The Housing Board (HDB) resale volume has hit a record low, plummeting 78.3 per cent last month from March, as circuit breaker measures put in place to stem the spread of the coronavirus curbed home viewings.
Just 423 flats changed hands last month, 78.1 per cent lower than in the same month last year, estimates from real estate portal SRX showed yesterday.
This is lower than the previous record low, in May 1990, when 778 flats were resold. It is also lower than the 2,160 flats resold in April 2003 during the severe acute respiratory syndrome outbreak.
Prices last month fell 1.5 per cent for three-room HDB flats, 0.2 per cent for four-room flats, and 1.8 per cent for executive flats, compared with March.
Prices for five-room flats bucked the trend by rising 0.2 per cent.
Overall, resale prices last month were 0.04 per cent lower than in March, although they were still 1 per cent higher than in April last year.
Ms Christine Sun, head of research and consultancy at OrangeTee & Tie, said last month's transactions were possibly the lowest sales volume on record, based on government data.
She said: "While sales demand usually moderates during an economic crisis, last month's transaction (volume) was much lower than what was observed in previous crises.
"The stay-home measures have complicated the whole home buying process, such that all physical house viewings were not permitted and prospective buyers had to rely solely on remote means, such as virtual house tours to assess the condition of a resale home before making a purchase."
Although immersive virtual home tours may be offered, some buyers may still prefer a physical inspection of the units, Ms Sun said.
The closures of HDB Hub and branches during the circuit breaker period, as well as the suspension of the scheduling of appointments to process sales transactions, further dampened the mood.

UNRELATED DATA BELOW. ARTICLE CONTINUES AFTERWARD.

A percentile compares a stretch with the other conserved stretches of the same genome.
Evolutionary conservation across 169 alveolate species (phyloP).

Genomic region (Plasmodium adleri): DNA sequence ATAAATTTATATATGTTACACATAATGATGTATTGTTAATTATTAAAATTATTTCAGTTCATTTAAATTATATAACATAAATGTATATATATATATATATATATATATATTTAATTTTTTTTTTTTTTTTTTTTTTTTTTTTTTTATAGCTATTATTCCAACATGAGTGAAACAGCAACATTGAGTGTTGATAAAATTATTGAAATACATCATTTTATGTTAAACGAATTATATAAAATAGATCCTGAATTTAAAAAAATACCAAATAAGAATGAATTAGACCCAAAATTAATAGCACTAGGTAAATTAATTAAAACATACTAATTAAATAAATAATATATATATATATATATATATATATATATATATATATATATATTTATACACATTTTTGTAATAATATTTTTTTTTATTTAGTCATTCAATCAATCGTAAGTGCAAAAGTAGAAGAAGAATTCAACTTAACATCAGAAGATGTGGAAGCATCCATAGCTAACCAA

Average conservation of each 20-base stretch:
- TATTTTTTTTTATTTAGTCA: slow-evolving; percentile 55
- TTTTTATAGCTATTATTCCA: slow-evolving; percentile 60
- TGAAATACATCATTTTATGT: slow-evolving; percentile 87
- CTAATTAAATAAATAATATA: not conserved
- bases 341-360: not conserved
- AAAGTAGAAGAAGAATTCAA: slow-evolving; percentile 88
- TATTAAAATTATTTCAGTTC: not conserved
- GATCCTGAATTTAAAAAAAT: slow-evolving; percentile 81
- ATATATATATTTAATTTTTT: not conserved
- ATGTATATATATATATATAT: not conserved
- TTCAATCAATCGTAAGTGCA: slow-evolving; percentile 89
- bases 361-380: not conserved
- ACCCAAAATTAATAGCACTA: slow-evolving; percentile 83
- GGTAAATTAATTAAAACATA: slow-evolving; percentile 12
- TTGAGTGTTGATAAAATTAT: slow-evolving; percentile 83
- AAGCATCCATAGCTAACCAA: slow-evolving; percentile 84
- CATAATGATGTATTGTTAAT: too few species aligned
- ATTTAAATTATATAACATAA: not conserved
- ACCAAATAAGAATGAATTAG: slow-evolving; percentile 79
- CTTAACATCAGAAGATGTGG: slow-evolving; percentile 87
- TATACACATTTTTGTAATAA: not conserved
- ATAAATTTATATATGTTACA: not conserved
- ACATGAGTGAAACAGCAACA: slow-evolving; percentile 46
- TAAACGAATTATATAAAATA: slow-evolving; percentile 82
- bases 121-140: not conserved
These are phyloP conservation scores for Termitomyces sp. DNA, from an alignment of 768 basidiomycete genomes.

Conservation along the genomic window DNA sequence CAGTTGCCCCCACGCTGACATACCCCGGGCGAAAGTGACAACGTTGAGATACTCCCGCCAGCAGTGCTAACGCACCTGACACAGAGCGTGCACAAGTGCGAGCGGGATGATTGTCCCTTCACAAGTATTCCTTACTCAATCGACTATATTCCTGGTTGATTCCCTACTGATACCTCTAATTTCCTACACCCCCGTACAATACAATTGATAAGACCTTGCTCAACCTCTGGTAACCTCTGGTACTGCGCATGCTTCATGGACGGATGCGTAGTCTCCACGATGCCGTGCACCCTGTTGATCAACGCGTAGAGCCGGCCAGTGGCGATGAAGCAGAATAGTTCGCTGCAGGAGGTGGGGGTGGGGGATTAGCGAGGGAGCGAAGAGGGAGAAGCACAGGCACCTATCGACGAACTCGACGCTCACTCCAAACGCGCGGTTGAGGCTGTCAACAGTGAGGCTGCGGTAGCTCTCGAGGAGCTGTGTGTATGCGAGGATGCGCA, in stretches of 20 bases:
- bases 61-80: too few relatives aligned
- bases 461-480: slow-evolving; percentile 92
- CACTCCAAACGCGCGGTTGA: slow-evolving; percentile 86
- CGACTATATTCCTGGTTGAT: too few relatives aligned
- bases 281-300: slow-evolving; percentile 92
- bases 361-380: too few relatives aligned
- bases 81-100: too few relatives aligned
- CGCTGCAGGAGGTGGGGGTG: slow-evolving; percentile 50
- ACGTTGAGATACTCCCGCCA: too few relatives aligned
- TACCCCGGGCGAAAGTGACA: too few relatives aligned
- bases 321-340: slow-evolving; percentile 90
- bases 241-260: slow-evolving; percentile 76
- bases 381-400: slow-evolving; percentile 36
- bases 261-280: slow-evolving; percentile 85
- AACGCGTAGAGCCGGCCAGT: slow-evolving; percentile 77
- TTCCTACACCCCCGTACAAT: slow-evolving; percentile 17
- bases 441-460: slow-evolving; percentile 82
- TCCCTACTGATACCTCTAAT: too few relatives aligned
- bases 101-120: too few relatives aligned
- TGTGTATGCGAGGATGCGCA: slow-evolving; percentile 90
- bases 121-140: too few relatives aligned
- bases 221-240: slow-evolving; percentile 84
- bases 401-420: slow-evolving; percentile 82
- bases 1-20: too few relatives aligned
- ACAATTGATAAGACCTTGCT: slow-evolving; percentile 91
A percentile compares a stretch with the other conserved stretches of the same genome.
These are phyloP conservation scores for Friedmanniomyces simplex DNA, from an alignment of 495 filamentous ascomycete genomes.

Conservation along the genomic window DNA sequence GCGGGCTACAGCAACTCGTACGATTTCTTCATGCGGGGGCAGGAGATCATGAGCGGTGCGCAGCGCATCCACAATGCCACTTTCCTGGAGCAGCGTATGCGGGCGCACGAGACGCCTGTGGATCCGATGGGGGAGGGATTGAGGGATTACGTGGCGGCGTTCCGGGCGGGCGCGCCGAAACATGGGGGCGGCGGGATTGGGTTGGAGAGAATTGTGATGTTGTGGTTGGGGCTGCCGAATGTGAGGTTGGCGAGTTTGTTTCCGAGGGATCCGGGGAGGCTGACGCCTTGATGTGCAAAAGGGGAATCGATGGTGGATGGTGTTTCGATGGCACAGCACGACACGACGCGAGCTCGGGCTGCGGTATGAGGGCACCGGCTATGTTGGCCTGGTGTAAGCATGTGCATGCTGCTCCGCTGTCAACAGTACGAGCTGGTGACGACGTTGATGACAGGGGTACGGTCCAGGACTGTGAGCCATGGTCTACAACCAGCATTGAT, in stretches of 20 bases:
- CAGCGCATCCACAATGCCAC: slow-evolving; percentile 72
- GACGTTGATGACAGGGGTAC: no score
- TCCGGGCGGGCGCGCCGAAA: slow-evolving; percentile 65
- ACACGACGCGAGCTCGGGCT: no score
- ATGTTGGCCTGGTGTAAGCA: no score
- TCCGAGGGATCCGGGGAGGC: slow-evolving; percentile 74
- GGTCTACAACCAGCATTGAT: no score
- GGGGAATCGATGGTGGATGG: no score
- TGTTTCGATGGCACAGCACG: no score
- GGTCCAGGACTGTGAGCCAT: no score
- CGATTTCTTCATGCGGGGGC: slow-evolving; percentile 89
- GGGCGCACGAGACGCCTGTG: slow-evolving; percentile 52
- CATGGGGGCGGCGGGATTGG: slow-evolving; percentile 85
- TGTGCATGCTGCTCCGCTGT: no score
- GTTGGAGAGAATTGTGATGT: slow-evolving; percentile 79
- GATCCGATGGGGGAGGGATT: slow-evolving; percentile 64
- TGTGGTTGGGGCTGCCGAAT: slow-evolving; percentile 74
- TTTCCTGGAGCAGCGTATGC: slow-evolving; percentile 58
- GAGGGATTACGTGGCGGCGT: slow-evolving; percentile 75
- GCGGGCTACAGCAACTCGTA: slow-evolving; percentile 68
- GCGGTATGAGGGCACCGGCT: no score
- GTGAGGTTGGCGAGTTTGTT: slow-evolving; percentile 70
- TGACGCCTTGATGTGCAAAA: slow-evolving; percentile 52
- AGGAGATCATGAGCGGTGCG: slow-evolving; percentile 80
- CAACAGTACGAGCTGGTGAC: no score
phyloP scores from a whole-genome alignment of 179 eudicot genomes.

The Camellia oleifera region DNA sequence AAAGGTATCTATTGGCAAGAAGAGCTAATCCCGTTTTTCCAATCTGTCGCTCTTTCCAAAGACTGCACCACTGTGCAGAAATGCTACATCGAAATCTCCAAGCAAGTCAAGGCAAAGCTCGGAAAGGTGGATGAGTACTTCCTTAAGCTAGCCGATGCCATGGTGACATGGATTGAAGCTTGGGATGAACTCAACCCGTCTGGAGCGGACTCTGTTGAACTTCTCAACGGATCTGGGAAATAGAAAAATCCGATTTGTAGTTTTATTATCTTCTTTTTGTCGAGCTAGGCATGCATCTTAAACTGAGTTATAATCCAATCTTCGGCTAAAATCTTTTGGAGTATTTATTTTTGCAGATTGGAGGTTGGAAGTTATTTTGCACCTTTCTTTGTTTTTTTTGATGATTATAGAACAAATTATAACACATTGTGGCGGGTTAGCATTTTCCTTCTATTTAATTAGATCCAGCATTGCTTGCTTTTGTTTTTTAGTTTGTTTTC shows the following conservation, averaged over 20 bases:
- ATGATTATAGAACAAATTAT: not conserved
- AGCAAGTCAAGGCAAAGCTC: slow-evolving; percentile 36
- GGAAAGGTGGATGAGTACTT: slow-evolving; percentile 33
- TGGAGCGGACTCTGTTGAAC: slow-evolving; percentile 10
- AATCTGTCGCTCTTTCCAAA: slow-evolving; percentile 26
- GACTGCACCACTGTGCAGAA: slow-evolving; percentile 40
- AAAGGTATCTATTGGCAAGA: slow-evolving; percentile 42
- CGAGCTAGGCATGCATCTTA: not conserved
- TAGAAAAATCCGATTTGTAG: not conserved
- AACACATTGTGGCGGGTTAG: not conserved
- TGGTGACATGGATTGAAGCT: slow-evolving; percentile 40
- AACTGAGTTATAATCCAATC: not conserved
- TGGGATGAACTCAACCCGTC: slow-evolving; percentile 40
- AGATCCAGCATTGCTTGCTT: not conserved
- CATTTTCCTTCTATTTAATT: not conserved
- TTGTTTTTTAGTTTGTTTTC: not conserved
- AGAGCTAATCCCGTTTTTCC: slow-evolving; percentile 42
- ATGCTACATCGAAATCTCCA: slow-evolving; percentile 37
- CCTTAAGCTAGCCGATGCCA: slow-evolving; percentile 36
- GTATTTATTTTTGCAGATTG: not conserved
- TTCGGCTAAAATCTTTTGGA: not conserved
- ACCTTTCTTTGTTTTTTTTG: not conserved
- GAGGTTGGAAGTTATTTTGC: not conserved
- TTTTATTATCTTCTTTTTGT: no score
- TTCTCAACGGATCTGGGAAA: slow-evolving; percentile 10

Fall in prices of 3-room HDB flats.
Fall in prices of 4-room HDB flats.
Fall in prices of executive HDB flats.
"Some buyers may have delayed their purchase since there is some uncertainty as to when the whole sales process can be completed."
Ms Sun said she expects flat sales to pick up when safe distancing measures are gradually eased and home viewings resume.
ERA Realty head of research and consultancy Nicholas Mak agreed, noting that the 423 flats resold last month was a sharp contrast to the 1,949 units that changed hands in March.
He added that resale volume "fell off the cliff", and that "waiting for May's figures is like waiting for the other shoe to drop", given that measures have been extended till June 1.
He said prices could contract by 0.8 per cent to 2 per cent year on year, and HDB resale transactions could decrease by up to 25 per cent this year.
This outlook already takes into account that some buyers would be turning to HDB flats instead of private housing amid the pandemic, as well as the large number of new flats that would reach the end of their five-year minimum occupation period this year.
"Although HDB resale prices could decline due to the expected economic slowdown, it would likely be more resilient than resale transaction volume," he added.
Of the flats resold last month, about half of the volume came from four-room flats, 26.7 per cent from five-room flats, 22.5 per cent from three-room flats and 9 per cent from executive units.
The highest price paid for a resale flat last month was $1.01 million for a five-room unit at SkyTerrace @ Dawson in Queenstown.
SRX data showed that this was the only flat that sold for more than $1 million last month.